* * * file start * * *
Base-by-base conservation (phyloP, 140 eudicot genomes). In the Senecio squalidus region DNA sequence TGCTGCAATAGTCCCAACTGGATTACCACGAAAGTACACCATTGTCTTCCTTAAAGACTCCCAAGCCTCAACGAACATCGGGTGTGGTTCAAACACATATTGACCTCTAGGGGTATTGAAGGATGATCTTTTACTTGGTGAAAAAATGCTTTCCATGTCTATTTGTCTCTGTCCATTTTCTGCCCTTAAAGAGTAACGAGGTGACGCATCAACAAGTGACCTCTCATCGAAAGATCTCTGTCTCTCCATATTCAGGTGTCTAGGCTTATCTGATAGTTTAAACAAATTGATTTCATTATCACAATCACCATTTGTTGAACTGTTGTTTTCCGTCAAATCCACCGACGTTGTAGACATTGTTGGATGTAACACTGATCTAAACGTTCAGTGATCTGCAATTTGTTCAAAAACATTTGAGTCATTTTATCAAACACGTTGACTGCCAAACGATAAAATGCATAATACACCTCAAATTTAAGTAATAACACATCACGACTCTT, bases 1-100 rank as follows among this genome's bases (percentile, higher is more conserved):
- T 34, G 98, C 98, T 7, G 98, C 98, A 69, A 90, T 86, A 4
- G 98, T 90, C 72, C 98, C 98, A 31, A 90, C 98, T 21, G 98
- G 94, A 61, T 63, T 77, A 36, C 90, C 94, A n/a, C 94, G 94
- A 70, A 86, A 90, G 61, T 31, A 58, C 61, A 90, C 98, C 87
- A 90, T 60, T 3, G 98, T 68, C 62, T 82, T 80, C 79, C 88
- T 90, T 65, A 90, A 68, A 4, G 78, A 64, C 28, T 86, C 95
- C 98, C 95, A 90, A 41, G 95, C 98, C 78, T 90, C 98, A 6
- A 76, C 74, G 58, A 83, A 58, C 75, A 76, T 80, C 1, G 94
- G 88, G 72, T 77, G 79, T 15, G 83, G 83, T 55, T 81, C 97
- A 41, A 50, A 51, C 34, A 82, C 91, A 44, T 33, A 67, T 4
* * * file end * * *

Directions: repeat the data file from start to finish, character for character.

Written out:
Base-by-base conservation (phyloP, 140 eudicot genomes). In the Senecio squalidus region DNA sequence TGCTGCAATAGTCCCAACTGGATTACCACGAAAGTACACCATTGTCTTCCTTAAAGACTCCCAAGCCTCAACGAACATCGGGTGTGGTTCAAACACATATTGACCTCTAGGGGTATTGAAGGATGATCTTTTACTTGGTGAAAAAATGCTTTCCATGTCTATTTGTCTCTGTCCATTTTCTGCCCTTAAAGAGTAACGAGGTGACGCATCAACAAGTGACCTCTCATCGAAAGATCTCTGTCTCTCCATATTCAGGTGTCTAGGCTTATCTGATAGTTTAAACAAATTGATTTCATTATCACAATCACCATTTGTTGAACTGTTGTTTTCCGTCAAATCCACCGACGTTGTAGACATTGTTGGATGTAACACTGATCTAAACGTTCAGTGATCTGCAATTTGTTCAAAAACATTTGAGTCATTTTATCAAACACGTTGACTGCCAAACGATAAAATGCATAATACACCTCAAATTTAAGTAATAACACATCACGACTCTT, bases 1-100 rank as follows among this genome's bases (percentile, higher is more conserved):
- T 34, G 98, C 98, T 7, G 98, C 98, A 69, A 90, T 86, A 4
- G 98, T 90, C 72, C 98, C 98, A 31, A 90, C 98, T 21, G 98
- G 94, A 61, T 63, T 77, A 36, C 90, C 94, A n/a, C 94, G 94
- A 70, A 86, A 90, G 61, T 31, A 58, C 61, A 90, C 98, C 87
- A 90, T 60, T 3, G 98, T 68, C 62, T 82, T 80, C 79, C 88
- T 90, T 65, A 90, A 68, A 4, G 78, A 64, C 28, T 86, C 95
- C 98, C 95, A 90, A 41, G 95, C 98, C 78, T 90, C 98, A 6
- A 76, C 74, G 58, A 83, A 58, C 75, A 76, T 80, C 1, G 94
- G 88, G 72, T 77, G 79, T 15, G 83, G 83, T 55, T 81, C 97
- A 41, A 50, A 51, C 34, A 82, C 91, A 44, T 33, A 67, T 4